« Beatlemania: A Sexually Defiant Consumer Subculture? –Katherine Rivard | Main | Review on Eric Lott's "The Whiteness of Film Noir", by Jenna Johnson »

Ned Rupp - "Beatlemania: A sexually defiant subculture?" article review

“Beatlemania: A sexually defiant subculture?? by Ehrenreich, Hess, and Jacobs, is an article which discusses how The Beatle’s emergence in American popular culture in the 1960’s started the first real women’s, or more specifically adolescent girl’s, sexual revolution. The article states how young girl’s mobbed, fainted, and otherwise lost all self-control over The Beatles as an act of rebellion against sexual repression, and the sexual double standards, which they had faced all of their young lives. Girls saw The Beatle’s as an outlet which they could finally release all of their pent up sexual aggression on, “To abandon control – to scream, faint, dash about in mobs – was, in form if not in conscious intent, to protest the sexual repressiveness, the rigid double standard of female teen culture. It was the first and most dramatic uprising of women’s sexual revolution? (Beatlemania 524).
The article continues to talk about the mania, and swarms of girls, that surrounded The Beatle’s everywhere that they went. It explains how the mother’s of the girls who were swooning over The Beatle’s probably adored Frank Sinatra, who was the closest thing to a sex symbol in music in the 1940’s, yet they couldn’t accept their daughters infatuation with The Beatles. The article also talks about the idea of how the girls are simply conforming, “They needed to subsume themselves into the mass, ‘to become transformed into an insect.’ Hence, ‘jitterbug, and as Dempsey triumphantly added: ‘Beatles, too, are a type of bug . . . and to “beatle,? as to jitter, is to lose one’s identity in an automatized, insectlike activity, in other words, to obey.’? (Beatlemania 526). Infatuation with The Beatles was what was “in? in the 1960’s, much like yoga and Starbuck’s today; if you weren’t a fan of The Beatles you were considered an outsider. The problem with this, as the authors explain, is the parents of these kid’s had very different ideas of what conforming to society meant. They expected their daughters to be abstinent until marriage, and not “give themselves up? in any way until they had a husband or were in love.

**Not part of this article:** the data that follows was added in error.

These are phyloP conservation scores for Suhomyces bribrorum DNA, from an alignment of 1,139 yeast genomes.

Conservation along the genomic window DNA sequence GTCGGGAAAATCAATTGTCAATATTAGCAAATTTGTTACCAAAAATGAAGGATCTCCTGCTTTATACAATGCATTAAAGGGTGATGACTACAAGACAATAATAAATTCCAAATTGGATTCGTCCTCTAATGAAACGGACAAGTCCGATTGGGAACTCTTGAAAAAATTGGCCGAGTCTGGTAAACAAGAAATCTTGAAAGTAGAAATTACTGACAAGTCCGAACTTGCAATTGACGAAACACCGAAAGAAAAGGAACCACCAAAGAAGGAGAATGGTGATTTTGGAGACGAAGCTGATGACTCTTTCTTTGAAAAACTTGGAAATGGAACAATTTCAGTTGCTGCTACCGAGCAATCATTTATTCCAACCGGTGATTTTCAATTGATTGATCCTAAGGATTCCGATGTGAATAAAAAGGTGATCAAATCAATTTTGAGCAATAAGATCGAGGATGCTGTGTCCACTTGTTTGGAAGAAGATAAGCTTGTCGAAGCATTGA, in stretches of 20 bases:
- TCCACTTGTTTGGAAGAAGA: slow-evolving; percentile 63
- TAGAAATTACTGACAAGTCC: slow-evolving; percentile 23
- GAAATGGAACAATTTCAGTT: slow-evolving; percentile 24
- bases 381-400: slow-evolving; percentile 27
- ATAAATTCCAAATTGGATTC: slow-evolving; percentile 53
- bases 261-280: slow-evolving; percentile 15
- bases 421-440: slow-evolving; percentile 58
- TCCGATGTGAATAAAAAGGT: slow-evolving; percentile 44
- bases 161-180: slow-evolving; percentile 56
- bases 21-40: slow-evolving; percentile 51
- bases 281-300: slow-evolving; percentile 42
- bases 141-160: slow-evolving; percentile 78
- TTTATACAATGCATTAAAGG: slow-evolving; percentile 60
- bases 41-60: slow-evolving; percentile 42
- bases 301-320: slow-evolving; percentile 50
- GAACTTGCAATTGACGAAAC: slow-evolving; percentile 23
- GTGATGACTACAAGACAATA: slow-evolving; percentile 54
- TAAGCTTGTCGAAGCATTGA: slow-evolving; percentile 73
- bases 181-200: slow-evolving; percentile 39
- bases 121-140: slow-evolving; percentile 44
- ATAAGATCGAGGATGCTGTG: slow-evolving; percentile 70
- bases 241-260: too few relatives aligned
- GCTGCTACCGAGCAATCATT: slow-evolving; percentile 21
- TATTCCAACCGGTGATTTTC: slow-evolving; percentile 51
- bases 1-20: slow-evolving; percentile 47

I thought the article was very interesting, and seemed to be very truthful from the movies and other articles I have read about The Beatles. I mean, The Beatles had to stop touring because they couldn’t hear themselves play over the screams. Girls completely changed when they were in the presence of The Beatles. Girls who were once polite became barbarians, it was almost as though girls lost all sense of their old-selves and became a homogenous group of rabid, squeaking maniacs. This barbarism was pointed out well in the article, “In early November, 400 Carlisle girls fought the police for four hours while trying to get tickets for a Beatles concert; nine people were hospitalized after the crowd surged forward and broke through shop windows? (Beatlemania 524). Today this kind of behavior is normal (maybe not to the same extent, but close), or used to be, with groups like Blink 182 and Green Day. It’s a good thing that the “Beatles girls? paved the way.